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Sri Lankan cardinal calls for protests over gov’t failure to shed light on Easter Sunday blasts

The cardinal said he was not satisfied with the legal action currently being taken by the authorities against the bombing suspects

The Archbishop of Colombo, Cardinal Malcolm Ranjith, has called on the people in Sri Lanka to join demonstrations on August 21 to protest the government’s failure to shed light on the deadly Easter Sunday bombing two years ago.

“Raise a black flag on August 21 in front of your homes, institutions and market places as a strong symbol of the silent protest,” said the Catholic prelate during a media briefing in Colombo on August 13.

He said he was not satisfied with the legal action currently being taken by the authorities against those suspected to be responsible for the Easter Sunday attacks on April 21, 2019.

The cardinal revealed that he already received a response from President Gotabaya Rajapaksa to an earlier letter asking for the “truth” behind the bombings.

He said the president’s response “did not mention any action the government would take and a proper investigation into the serious issues we raised about the attacks.”

In a letter in July, the country’s Catholic leaders criticized the “lethargic pace” of a government inquiry into the terrorist attacks on churches, and questioned why recommendations brought by an official inquiry into the attacks have not yet been acted upon.

The July 12 letter was signed by Cardinal Ranjith and several other bishops and nearly 30 priests.

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More than 260 people died and over 500 were injured in the coordinated suicide bombings on three churches, four hotels, and one housing complex on Easter Sunday in April 2019. Several of the bombings took place amid Masses and services.

“We can never believe that the truth will come out through this ongoing process,” said Cardinal Ranjith during the media briefing on Friday, adding that if a committee is to be appointed to implement the recommendations of the government, “there should be a committee involving all political parties.”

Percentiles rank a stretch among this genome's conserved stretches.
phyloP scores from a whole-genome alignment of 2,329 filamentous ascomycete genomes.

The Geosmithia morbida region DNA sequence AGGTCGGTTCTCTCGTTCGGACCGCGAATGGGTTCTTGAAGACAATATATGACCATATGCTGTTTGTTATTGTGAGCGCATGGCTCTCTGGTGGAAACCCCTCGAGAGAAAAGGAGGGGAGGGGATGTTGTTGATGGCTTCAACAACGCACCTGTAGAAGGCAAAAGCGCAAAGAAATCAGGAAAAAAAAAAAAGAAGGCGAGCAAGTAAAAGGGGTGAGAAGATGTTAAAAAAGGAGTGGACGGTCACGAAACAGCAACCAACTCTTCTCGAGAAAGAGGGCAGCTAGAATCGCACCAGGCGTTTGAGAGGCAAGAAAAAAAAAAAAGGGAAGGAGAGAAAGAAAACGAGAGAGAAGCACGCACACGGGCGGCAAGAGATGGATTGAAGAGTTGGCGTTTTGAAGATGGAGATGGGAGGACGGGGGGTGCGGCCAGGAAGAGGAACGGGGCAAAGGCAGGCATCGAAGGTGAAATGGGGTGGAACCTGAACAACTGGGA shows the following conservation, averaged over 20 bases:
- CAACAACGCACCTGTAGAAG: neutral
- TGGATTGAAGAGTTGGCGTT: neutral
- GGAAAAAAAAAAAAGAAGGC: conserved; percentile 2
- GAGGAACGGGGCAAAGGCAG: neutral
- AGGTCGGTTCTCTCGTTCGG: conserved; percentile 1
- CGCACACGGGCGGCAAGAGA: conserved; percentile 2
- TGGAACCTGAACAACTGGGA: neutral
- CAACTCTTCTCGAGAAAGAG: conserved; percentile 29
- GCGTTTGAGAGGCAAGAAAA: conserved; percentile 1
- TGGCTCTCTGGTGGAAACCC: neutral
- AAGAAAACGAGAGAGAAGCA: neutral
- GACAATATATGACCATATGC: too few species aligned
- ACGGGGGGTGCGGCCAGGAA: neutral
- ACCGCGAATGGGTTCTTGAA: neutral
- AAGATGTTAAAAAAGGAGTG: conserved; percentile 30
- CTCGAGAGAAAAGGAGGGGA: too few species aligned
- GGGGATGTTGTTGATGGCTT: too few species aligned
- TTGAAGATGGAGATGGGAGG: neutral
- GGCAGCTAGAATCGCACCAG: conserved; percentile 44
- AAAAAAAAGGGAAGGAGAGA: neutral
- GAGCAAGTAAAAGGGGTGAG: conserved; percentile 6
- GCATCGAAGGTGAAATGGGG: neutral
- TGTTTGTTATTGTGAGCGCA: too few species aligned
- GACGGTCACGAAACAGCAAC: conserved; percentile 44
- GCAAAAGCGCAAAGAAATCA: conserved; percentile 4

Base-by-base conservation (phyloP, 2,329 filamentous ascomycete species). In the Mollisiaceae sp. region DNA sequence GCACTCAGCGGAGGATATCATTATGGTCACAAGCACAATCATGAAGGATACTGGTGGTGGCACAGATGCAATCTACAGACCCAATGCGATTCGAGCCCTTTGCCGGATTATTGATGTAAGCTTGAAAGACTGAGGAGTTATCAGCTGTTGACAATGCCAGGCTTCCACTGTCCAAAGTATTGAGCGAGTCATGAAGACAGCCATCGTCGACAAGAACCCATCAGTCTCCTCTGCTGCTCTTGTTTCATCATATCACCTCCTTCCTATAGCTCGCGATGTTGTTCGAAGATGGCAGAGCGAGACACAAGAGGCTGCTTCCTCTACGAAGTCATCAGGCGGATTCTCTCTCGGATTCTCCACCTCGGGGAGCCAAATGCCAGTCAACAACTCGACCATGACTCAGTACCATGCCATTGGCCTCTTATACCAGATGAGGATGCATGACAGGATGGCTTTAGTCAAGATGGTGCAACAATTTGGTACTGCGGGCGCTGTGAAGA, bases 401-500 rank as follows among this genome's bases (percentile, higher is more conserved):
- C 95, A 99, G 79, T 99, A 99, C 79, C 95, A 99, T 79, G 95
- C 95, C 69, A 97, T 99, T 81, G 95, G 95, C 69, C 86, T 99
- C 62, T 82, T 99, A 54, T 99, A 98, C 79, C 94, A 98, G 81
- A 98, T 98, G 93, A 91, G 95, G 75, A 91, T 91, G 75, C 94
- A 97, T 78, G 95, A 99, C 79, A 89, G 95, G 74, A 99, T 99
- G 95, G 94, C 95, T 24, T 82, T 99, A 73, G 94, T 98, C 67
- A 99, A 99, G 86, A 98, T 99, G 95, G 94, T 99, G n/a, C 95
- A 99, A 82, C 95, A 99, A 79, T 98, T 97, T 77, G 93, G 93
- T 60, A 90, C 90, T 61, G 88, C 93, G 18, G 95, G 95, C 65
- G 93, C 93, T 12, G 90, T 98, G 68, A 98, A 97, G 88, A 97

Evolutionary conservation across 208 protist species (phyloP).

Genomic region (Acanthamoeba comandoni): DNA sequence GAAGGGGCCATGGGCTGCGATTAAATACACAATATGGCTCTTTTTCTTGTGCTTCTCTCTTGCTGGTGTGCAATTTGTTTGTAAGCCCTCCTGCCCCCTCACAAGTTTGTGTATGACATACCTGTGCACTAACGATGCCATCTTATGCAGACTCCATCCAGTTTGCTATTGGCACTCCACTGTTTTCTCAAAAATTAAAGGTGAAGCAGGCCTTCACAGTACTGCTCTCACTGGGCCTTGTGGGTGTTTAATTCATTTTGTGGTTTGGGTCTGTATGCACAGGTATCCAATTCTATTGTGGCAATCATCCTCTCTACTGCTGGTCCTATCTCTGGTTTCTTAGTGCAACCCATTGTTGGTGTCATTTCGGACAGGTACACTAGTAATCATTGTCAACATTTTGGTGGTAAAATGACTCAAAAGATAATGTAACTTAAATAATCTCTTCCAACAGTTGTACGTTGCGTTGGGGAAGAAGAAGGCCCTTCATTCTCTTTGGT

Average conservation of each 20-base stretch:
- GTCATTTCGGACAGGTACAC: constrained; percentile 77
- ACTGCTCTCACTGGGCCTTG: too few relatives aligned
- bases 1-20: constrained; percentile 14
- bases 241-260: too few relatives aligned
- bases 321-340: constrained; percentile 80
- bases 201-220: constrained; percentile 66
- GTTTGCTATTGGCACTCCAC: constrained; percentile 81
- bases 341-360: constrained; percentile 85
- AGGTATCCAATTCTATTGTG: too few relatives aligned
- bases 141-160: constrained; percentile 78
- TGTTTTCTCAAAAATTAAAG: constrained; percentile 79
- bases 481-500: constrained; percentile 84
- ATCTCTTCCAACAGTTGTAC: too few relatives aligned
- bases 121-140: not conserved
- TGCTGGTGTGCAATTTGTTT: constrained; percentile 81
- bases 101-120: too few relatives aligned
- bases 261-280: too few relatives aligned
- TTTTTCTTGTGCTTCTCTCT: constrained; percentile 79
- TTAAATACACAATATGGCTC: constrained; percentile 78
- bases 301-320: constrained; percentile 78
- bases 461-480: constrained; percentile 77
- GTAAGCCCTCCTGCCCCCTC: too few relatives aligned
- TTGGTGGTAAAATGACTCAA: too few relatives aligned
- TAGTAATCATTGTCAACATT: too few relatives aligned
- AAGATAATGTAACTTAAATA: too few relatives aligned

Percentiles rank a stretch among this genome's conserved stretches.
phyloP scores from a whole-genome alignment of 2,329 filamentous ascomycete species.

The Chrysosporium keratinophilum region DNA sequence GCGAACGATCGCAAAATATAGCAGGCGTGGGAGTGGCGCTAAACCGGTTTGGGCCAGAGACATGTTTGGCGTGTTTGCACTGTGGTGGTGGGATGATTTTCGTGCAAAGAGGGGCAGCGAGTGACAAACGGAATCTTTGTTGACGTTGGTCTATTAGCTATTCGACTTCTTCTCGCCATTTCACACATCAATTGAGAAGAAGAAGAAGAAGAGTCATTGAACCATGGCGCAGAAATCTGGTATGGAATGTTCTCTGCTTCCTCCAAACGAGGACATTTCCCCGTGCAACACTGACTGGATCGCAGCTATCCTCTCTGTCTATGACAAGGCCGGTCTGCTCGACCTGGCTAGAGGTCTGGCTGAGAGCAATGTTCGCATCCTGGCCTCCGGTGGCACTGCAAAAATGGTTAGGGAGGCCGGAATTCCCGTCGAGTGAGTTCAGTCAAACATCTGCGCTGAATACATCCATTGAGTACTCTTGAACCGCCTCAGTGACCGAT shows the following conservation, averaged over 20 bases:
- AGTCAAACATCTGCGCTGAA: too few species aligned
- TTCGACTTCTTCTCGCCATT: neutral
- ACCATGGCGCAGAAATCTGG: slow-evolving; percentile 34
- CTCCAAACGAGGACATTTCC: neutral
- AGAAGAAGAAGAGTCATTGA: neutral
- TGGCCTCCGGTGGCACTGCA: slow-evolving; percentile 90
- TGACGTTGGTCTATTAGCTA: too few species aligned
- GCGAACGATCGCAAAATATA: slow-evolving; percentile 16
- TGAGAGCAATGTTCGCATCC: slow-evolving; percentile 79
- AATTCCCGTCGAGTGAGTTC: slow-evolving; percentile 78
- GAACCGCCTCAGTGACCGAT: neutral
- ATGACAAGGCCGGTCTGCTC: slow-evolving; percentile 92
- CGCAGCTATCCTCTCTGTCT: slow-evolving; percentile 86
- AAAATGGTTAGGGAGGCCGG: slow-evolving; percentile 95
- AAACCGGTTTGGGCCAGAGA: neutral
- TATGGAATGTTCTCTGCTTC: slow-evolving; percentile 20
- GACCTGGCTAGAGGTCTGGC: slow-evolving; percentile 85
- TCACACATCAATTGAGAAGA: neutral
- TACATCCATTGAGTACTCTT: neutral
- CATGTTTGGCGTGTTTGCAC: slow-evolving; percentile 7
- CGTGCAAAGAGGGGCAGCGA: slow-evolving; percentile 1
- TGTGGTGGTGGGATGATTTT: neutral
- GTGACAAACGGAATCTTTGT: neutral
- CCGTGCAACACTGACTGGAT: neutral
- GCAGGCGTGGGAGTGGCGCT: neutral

The head of Sri Lanka’s Catholic Church and archbishop of Colombo, Cardinal Malcolm Ranjith, commemorates the 2019 Easter Sunday attack on Feb 18. (File Photo by Ishara S. Kodikara/AFP)

“It is clear from this procedure that after such a long time the government has no interest in finding out the truth about the attack and they are going to cover it up and wash their hands,” read a statement from the Archdiocese of Colombo.

“The government took political advantage of the Easter Sunday attack and promised to reveal within a month those who carried out the attack,” read the statement.

“Our country is still not secure and attacks like the one that took place on Easter Sunday are still possible at any time. We can’t allow this culture of killing to continue. The country must learn a lesson from the sacrifices of the innocents killed on Easter Sunday,” it added.

The statement said “the real killers must be identified and the country must know the truth.”

“Politicians do not want to end this culture of killing. Extremism is beneficial to them and they continue their selfish journey through the tears of human suffering,” it added.

Cardinal Ranjith has been pushing for Sri Lankan authorities to be held responsible for failing to prevent the bombings.

In October 2020, five of seven suspects arrested in connection with the attacks were released by the government because of lack of evidence.

The cardinal, however, said security officials had confirmed to him that there was sufficient evidence against many of the suspects who had been arrested.

The cardinal, along with friends and family of the victims, have said they fear the release of the suspects meant corruption, or a lack of a thorough investigation, on the part of the Sri Lankan Criminal Investigation Department.

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